A national tax on carbon dioxide (CO2) emissions is a cost-effective and efficient tool to achieve environmentally beneficial emissions reductions that will generate billions of dollars per year in revenue for the US government. These carbon revenues can serve a range of purposes. They can pay for energy efficiency investments; they can finance cuts in current distortionary taxes, payments to negatively affected stakeholders, or dividend checks to all households; or they can help reduce the federal deficit.
We examine the impacts of alternative revenue recycling options in our recent paper, in which we compare lump-sum rebates (dividend checks), cuts in personal and/or corporate income taxes, and a tradable exemption option for carbon-intensive industries. Using the Goulder-Hafstead E3 model of the US economy, which offers a detailed representation of domestic energy supply and demand alongside a detailed tax system, we show that using carbon tax revenue to finance marginal tax rate cuts can significantly lower the cost of the carbon tax relative to lump-sum rebates.
Overall, personal income tax cuts reduce GDP costs by 42 percent relative to lump-sum rebates while corporate income tax cuts offer a 58 percent cost reduction relative to lump-sum rebates. Tradable exemptions are able to reduce a carbon tax’s negative impact on profits for the carbon-intensive industries that receive the exemptions; however, exemptions reduce the revenue that can be used to finance tax cuts and therefore they are a less cost-effective method than using all of the carbon revenue to reduce distortionary taxes.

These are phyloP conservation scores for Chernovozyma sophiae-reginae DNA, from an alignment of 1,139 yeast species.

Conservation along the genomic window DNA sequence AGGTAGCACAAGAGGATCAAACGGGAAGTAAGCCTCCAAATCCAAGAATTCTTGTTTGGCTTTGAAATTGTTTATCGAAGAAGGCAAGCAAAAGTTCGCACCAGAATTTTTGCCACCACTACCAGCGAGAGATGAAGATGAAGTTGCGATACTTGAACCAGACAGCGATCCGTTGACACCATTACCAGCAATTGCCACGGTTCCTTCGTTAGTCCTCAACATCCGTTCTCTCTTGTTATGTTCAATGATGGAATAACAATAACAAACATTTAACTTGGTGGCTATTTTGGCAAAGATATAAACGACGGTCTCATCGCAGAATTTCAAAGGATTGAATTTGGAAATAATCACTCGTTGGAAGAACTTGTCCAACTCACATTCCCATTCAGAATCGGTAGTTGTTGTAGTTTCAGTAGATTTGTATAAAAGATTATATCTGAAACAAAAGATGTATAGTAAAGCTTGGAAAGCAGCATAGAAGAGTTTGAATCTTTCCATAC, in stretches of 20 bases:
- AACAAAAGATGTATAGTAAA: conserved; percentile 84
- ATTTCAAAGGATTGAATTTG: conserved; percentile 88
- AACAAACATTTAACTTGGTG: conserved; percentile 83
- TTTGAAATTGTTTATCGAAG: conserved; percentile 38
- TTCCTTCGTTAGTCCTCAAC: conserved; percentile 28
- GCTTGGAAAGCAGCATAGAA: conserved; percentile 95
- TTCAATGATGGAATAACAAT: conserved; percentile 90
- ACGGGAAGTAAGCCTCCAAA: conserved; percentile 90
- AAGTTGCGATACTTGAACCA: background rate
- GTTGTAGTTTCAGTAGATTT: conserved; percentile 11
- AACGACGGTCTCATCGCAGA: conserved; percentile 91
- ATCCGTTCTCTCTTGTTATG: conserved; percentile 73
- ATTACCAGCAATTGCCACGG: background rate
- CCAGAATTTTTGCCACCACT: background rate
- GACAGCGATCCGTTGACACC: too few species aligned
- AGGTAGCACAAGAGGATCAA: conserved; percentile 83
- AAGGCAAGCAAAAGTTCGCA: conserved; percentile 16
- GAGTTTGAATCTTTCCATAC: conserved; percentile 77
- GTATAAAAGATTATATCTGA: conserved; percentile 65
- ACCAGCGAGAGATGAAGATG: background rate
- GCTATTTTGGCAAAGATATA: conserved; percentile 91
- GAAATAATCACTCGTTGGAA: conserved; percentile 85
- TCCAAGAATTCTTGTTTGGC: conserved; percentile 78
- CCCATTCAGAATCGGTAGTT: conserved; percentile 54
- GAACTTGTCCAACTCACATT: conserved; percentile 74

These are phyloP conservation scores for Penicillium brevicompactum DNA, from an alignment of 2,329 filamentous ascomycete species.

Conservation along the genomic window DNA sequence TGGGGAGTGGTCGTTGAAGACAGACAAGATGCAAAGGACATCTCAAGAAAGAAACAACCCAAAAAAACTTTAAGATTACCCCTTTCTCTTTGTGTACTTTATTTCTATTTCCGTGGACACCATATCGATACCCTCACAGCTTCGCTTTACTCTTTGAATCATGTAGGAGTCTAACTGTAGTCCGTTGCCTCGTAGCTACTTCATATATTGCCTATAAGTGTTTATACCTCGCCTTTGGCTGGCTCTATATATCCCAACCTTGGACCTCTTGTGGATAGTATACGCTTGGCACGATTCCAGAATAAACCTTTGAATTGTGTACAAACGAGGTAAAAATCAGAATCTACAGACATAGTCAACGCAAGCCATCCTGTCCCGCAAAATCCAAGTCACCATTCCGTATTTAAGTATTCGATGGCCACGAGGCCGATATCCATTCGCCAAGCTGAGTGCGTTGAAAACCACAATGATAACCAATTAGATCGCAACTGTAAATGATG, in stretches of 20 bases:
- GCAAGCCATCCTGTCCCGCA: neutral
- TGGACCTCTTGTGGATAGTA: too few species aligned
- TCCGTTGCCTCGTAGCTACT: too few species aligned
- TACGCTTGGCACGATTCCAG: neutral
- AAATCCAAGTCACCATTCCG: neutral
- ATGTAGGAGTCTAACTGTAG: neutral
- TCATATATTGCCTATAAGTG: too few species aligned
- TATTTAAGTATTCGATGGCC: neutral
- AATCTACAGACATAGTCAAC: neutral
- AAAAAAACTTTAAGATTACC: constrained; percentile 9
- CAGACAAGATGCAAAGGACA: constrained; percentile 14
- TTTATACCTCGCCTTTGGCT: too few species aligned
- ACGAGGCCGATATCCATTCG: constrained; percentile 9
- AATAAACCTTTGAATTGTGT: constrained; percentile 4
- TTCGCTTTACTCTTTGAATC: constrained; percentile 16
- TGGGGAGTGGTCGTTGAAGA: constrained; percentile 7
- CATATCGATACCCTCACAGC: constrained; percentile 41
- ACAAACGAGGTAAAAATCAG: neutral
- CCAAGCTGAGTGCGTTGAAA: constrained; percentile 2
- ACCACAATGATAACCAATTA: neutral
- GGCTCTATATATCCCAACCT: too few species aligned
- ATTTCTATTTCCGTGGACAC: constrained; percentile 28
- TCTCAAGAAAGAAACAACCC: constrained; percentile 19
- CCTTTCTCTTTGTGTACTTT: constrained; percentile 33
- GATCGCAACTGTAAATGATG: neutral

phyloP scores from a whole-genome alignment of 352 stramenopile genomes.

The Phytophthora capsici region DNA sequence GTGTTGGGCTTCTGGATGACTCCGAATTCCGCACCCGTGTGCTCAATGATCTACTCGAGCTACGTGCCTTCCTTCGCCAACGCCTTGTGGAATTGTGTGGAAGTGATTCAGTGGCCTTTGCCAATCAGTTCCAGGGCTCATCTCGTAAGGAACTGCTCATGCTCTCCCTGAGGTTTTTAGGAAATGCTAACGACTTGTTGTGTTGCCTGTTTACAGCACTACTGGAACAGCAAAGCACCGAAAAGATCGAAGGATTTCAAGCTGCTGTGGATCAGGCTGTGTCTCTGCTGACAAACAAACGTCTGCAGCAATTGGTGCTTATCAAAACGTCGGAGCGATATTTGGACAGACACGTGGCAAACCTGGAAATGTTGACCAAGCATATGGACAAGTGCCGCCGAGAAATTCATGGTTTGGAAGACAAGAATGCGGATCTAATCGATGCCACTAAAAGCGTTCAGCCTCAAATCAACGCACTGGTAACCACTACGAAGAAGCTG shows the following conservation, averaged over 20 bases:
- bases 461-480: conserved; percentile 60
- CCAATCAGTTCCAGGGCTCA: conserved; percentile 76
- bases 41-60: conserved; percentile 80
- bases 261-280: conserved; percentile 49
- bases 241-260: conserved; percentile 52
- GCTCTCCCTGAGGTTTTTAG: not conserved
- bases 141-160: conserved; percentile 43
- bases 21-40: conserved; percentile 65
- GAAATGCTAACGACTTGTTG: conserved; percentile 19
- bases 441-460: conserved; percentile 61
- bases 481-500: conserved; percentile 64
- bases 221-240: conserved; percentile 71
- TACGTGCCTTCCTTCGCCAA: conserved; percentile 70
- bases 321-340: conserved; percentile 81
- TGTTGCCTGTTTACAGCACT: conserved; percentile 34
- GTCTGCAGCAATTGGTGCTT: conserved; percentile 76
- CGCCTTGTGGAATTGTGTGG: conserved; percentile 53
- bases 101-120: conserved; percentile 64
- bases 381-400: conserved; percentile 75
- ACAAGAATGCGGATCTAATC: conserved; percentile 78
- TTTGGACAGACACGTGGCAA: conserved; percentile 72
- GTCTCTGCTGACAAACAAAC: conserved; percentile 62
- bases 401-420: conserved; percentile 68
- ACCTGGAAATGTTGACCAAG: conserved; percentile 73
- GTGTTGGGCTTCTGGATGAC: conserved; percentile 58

Carbon-intensive industries such as coal mining, coal-fired electricity generation, and petroleum refining potentially suffer significant profit losses when revenues are recycled through personal income tax cuts. The losses to carbon-intensive industries are considerably smaller when the revenues are devoted to corporate income tax cuts. When tradable exemptions are offered to these industries, however, their losses are reduced even further; in fact, a well-designed allocation of exemptions could completely eliminate profit losses in the most vulnerable industries.
We estimate that a carbon tax that starts at $10 per ton and increases by 5 percent each year has the potential to generate $690 billion in gross revenue in the first 10 years of the policy. The net revenue—the amount that can be devoted to cuts in distortionary taxes—will be considerably lower because of declines in the tax revenue generated by other taxes and increases in nominal government spending induced by increases in the price level. Despite these offsets, a carbon tax generates significant revenue that can be used to contribute to meaningful general tax reform while reducing harmful CO2 emissions.